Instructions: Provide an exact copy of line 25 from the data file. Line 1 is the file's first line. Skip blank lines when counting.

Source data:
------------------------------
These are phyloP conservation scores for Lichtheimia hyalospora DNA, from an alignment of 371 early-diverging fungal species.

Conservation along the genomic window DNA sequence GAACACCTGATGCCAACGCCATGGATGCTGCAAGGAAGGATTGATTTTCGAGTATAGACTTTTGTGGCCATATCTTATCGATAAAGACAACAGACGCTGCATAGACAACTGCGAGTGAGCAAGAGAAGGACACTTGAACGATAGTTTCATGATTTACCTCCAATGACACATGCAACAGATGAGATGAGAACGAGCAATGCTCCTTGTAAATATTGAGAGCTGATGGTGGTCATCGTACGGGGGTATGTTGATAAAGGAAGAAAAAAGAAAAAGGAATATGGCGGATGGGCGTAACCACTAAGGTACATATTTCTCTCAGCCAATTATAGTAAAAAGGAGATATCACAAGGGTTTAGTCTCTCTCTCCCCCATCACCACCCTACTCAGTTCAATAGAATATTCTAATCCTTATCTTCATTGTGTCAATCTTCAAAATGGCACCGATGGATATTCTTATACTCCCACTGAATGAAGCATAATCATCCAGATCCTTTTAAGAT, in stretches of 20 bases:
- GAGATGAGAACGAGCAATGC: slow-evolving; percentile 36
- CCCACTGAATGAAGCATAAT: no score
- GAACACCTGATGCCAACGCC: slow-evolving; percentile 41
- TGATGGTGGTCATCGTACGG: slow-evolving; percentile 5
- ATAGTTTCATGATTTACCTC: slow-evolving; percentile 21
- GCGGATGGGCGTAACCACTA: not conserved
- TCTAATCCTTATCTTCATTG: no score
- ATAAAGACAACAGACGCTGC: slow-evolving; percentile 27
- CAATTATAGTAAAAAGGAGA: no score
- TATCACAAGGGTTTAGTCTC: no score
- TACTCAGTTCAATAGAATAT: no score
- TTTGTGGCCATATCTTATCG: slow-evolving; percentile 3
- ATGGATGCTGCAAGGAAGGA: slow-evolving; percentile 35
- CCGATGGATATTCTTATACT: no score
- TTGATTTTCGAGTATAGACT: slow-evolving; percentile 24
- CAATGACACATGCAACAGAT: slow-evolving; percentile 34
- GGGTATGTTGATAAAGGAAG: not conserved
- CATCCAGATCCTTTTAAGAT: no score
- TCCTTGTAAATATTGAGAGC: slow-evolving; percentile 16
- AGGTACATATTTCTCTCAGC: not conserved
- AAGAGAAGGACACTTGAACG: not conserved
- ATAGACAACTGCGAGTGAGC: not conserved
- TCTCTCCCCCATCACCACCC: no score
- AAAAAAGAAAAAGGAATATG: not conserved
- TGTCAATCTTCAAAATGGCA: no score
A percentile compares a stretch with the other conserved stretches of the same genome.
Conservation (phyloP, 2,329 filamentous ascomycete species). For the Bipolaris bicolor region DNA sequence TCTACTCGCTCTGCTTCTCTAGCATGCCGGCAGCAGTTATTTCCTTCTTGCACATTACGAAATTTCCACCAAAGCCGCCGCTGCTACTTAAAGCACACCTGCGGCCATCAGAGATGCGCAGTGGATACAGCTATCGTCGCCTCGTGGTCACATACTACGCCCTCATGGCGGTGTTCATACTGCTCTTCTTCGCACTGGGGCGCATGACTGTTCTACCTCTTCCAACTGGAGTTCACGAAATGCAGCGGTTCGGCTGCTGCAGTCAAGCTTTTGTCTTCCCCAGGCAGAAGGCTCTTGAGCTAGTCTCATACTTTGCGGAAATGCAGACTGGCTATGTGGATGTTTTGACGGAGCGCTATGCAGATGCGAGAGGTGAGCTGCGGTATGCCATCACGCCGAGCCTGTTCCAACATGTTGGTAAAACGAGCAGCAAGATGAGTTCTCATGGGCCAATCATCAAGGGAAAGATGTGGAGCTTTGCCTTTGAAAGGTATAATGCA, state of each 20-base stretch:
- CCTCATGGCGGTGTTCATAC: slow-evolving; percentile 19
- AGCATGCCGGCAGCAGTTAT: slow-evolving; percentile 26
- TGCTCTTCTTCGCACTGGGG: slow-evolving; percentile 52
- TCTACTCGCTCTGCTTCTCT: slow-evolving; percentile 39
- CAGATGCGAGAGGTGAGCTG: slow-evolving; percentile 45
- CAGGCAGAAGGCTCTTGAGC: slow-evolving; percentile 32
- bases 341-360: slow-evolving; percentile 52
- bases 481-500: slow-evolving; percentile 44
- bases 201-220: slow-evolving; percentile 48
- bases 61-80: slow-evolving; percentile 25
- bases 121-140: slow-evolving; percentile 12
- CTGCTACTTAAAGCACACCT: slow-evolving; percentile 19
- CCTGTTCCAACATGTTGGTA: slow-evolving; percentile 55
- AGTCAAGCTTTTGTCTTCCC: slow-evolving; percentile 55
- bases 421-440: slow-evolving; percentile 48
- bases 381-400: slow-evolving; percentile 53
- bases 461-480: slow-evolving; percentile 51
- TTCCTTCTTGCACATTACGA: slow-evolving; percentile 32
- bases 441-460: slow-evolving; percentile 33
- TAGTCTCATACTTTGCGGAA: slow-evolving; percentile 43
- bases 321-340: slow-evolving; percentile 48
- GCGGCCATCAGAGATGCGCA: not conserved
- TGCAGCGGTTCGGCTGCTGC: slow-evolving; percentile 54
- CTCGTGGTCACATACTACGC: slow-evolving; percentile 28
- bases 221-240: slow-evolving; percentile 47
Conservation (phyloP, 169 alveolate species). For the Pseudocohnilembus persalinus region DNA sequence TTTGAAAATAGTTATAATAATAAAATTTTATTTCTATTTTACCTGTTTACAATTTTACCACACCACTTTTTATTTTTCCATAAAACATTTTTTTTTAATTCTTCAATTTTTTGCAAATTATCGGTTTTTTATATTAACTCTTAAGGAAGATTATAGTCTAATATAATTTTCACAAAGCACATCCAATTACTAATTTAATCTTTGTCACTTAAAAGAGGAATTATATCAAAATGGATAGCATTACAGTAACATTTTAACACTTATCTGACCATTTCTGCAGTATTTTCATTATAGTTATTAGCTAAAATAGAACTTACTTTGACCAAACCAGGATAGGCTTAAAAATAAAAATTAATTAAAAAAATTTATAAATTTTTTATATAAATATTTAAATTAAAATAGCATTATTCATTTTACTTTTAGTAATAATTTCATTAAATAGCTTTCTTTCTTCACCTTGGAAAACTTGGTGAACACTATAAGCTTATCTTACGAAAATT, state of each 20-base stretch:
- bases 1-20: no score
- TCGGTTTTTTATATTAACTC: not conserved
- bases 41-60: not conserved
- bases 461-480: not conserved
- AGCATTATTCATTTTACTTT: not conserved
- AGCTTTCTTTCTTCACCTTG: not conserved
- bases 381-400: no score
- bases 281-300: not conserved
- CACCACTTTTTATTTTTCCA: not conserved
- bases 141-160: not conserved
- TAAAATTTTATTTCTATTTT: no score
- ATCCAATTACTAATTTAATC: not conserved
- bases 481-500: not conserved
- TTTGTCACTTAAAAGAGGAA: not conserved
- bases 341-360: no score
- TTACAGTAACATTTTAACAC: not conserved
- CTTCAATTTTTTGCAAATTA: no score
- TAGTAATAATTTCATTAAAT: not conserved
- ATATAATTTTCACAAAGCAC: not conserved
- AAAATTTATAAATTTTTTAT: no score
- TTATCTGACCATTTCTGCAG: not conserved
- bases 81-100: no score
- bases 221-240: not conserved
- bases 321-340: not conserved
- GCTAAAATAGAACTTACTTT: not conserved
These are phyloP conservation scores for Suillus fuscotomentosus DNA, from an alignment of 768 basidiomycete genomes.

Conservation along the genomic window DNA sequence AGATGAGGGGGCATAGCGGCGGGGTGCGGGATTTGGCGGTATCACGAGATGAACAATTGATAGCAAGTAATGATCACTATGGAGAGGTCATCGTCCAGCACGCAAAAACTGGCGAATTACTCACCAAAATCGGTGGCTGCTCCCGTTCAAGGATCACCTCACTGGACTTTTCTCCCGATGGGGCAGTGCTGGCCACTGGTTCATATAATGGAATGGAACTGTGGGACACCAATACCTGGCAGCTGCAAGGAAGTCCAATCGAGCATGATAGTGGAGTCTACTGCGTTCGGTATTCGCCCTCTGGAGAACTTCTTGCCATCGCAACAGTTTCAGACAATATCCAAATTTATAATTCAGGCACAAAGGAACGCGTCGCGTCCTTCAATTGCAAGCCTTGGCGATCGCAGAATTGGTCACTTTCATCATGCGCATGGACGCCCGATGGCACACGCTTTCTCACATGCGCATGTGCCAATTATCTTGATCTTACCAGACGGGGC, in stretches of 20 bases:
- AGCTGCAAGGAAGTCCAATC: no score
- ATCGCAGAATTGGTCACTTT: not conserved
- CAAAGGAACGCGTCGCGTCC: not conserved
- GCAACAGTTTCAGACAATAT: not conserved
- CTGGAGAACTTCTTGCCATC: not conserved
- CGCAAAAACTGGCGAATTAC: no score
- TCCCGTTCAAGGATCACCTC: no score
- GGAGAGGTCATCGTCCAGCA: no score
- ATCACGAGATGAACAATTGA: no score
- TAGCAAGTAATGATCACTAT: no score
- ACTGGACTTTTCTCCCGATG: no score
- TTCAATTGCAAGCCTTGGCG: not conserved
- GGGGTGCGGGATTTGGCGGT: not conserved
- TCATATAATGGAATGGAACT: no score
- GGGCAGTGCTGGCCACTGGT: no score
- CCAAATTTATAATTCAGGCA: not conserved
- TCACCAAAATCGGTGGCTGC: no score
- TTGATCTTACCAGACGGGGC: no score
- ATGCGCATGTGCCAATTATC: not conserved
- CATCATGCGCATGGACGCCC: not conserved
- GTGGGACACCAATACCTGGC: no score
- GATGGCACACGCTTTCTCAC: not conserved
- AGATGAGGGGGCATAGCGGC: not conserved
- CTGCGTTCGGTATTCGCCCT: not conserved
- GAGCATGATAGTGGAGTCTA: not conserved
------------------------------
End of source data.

- TCTCTCCCCCATCACCACCC: no score